Response of Internet users and netizens of the “free world”
Internet users in Western countries cut their teeth with the Occupy Wall Street movement. Many of them took to the streets to protest against the repressive U.S. Stop Online Piracy Act (SOPA) and Protect IP Act (PIPA), which sacrificed Internet freedom for the sake of copyright protection. The operation Stop SOPA and the 24-hour blackout observed by many websites, including Wikipedia, mobilised Web users throughout the world who were potentially affected by these bills to an unprecedented extent.
The campaign took off again with a new wave of protest against the Anti-Counterfeiting Trade Agreement (ACTA), which up till then had left most people indifferent despite campaigns by the NGOs La Quadrature du Net and Reporters Without Borders. Netizens from all sides understood that these bills could affect on their day-to-day activities.
Eastern Europe spearheaded the campaign. Several governments held off ratification. Resistance to ACTA is stronger than ever and the treaty may not see the light of day. Vigilance must be maintained. The next target for Internet activists could be the Intellectual Property Rights Enforcement Directive (IPRED), proposed by the European Union to clamp down on infringements of intellectual property law, which could potentially lead to large-scale filtering of the Internet. Another blow for Web neutrality.
Internet sovereignty and fragmentation of the Web
Internet sovereignty is an idea that is gaining ground in the minds of national leaders, whether repressive or not. Others have followed the example of the national platform created in Burma in 2010. Several times in 2011, Iranian President Mahmoud Ahmedinejad, true to his nationalist policies, announced the creation of a national Web, a “clean” version of the Internet with its own search engine and messaging service. This may mean two different types of access, one for the authorities and another for the rest of the population, similar to the way the Internet is now structured in Burma. Belarus requires commercial companies to register the websites they have set up in the country. This does not affect news and information sites for the time being.
Some countries such as North Korea, Turkmenistan, Uzbekistan and Cuba, and also Iran, censor Internet access so effectively that they restrict their populations to local intranets that bear no resemblance to the World Wide Web. The decision by Twitter among others to apply location-specific censorship confirms the tendency to fall back on national Webs.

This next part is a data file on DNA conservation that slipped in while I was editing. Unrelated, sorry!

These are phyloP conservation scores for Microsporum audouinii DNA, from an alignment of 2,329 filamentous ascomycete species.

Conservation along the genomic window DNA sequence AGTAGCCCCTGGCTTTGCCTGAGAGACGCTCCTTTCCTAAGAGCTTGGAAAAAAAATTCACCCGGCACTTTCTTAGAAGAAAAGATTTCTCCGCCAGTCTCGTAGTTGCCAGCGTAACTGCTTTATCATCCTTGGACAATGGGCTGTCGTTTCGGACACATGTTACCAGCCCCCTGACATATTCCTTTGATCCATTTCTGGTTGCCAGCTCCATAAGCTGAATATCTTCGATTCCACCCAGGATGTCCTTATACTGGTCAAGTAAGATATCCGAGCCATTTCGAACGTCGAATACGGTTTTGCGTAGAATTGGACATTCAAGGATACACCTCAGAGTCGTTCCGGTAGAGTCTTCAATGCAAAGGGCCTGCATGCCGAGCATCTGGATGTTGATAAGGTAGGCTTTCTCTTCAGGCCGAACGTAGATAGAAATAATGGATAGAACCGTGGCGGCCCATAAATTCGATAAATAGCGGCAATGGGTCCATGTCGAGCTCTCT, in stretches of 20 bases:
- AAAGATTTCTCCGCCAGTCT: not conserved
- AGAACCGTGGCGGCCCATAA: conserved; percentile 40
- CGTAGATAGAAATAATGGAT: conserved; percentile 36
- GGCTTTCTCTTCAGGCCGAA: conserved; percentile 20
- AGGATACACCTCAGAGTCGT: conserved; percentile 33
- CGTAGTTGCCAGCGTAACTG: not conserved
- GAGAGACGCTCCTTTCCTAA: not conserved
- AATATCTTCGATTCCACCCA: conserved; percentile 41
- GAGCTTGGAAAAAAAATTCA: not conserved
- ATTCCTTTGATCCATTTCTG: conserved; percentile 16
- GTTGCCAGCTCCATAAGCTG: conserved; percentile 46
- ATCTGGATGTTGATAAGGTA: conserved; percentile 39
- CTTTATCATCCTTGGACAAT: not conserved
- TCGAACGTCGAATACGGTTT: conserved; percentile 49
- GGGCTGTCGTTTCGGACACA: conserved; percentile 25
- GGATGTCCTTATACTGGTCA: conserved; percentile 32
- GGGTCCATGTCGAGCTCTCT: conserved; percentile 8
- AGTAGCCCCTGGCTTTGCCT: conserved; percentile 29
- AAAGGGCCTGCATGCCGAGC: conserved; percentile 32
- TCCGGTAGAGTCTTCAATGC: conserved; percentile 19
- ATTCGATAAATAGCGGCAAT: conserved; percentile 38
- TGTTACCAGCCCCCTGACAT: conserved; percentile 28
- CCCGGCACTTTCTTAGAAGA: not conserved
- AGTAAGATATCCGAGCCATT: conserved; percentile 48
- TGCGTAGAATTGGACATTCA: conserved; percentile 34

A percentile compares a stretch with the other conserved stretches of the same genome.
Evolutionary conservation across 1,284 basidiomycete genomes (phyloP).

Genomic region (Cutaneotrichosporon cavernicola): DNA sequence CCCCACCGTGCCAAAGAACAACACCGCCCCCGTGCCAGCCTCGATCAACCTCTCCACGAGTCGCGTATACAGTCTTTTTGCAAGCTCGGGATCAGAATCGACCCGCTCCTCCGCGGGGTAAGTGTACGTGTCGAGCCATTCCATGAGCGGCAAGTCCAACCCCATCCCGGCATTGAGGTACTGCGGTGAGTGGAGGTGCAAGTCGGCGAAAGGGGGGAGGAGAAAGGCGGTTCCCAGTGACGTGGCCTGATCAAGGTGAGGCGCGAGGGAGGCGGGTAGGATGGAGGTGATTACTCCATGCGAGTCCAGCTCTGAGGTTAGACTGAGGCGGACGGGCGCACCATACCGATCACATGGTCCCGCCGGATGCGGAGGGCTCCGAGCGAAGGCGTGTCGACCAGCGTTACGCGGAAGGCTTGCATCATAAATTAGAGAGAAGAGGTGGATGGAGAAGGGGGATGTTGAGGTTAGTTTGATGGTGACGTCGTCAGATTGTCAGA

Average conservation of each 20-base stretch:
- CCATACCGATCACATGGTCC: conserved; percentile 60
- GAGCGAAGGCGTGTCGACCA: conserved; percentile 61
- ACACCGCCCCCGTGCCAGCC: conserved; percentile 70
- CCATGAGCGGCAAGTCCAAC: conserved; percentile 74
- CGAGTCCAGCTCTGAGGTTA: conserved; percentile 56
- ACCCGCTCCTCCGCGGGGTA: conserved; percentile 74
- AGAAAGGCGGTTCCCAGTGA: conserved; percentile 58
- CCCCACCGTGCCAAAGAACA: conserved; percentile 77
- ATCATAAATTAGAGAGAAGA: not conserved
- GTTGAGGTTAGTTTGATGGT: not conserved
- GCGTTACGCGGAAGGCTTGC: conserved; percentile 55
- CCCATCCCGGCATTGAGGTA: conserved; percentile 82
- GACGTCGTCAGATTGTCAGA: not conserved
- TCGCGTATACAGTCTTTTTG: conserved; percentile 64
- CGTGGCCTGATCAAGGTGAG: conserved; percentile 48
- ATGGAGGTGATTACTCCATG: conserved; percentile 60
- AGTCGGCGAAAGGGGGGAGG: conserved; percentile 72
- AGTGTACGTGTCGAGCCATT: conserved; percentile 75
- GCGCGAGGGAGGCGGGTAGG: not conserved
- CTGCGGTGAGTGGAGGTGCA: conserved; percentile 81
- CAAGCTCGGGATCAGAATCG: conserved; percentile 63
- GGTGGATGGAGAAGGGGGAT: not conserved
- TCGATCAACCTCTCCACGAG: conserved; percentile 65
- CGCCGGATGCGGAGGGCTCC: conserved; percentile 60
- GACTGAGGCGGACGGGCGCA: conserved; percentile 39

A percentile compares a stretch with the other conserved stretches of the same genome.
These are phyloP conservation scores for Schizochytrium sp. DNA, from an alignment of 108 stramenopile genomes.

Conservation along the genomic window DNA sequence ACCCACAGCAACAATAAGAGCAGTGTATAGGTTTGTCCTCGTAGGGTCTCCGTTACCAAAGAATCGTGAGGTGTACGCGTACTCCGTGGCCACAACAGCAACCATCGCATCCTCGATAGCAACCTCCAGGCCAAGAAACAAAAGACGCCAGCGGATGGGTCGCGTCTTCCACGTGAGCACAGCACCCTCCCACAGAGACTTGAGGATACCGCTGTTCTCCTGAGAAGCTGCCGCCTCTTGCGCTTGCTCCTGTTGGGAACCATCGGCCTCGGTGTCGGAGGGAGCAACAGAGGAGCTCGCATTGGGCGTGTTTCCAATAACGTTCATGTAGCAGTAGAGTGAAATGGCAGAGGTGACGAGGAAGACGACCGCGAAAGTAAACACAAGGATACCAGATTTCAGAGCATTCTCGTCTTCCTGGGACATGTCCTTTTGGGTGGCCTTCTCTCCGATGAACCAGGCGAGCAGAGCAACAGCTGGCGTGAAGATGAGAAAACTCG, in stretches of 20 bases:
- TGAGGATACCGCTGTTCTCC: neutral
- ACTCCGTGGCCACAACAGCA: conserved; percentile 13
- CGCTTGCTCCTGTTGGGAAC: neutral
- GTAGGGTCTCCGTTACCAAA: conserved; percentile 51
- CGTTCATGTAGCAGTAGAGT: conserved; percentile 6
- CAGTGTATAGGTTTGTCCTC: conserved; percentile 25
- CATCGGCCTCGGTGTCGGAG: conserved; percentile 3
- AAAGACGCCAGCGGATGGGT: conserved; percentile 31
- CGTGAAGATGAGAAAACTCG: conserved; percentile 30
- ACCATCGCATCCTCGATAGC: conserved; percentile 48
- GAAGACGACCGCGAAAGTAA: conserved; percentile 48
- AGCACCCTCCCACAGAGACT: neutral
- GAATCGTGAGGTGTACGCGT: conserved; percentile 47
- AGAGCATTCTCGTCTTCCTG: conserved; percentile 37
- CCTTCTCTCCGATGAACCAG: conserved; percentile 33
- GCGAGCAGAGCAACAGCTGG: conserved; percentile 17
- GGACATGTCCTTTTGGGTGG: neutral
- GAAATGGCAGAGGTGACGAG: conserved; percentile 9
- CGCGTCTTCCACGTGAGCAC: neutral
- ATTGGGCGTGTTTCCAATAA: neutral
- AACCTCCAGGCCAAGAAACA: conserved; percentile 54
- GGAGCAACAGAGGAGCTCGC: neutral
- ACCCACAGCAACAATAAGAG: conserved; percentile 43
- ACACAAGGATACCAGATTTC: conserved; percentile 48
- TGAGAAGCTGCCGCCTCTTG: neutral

In 2011, the fragmentation of the Internet gathered pace. Web users were granted varying access depending on where they were connected. This is contrary to the original concept of the founders of the Web. Digital segregation is spreading. Solidarity between defenders of a free Internet, accessible to all, is more than ever needed for the information to continue to flow.
The 2012 list of the Enemies of the Internet
Bahrain and Belarus, new Enemies of the Internet
Two countries, Bahrain and Belarus, have been moved from the “under surveillance” category to the “Enemies of the Internet” list, joining the ranks of the countries that restrict Internet freedom the most: Burma, China, Cuba, Iran, North Korea, Saudi Arabia, Syria, Turkmenistan, Uzbekistan and Vietnam. They combine often drastic content filtering with access restrictions, tracking of cyber-dissidents and online propaganda. Iran and China, in particular, reinforced their technical capacity in 2011 and China stepped up pressure on privately-owned Internet companies in order to secure their collaboration.
Iran has announced the launch of a national Internet. Iran and Vietnam have both launched a new wave of arrests, while the bloody crackdown on protests in Syria is hitting netizens hard and is enabling the regime to perfect its mastery of online surveillance with Iran’s help. Turkmenistan has fought its first battle in the war over Information 2.0 while North Korea, which is developing its online presence for propaganda purposes, is confronted with an increase in smuggling of banned communications equipment across the Chinese border. In Cuba, bloggers supportive of the government and those critical of the regime argue online.
Saudi Arabia has continued its relentless censorship and suppressed coverage of a provincialuprising. Uzbekistan took measures to prevent Uznet from becoming a forum for discussing the Arab springs. There is one light of hope: the situation is improving in Burma, where the military have permitted the release of journalists and bloggers and the unblocking of news websites, but the legislative and technical tools for controlling and monitoring the Internet have yet to be dismantled.
Bahrain offers an example of an effective news blackout based on a remarkable array of repressive measures: keeping the international media away, harassing human rights activists, arresting bloggers and netizens (one of whom died in detention), smearing and prosecuting free speech activists, and disrupting communications, especially during the major demonstrations.
In Belarus, President Lukashenko’s regime has increased his grip on the Web as the country sinks further into political isolation and economic stagnation. The Internet, a space used for circulating information and mobilizing protests, has been hit hard as the authorities have reacted to “revolution via the social media.” The list of blocked websites has grown longer and the Internet was partially blocked during the “silent protests.” Some Belarusian Internet users and bloggers have been arrested while others have been invited to “preventive conversations” with the police in a bid to get them to stop demonstrating or covering demonstrations. The government has used Twitter to send messages that are meant to intimidate demonstrators, and the main ISP has diverted those trying to access the online social network Vkontakte to sites containing malware. And Law No. 317-3, which took effect on 6 January 2012, reinforced Internet surveillance and control measures.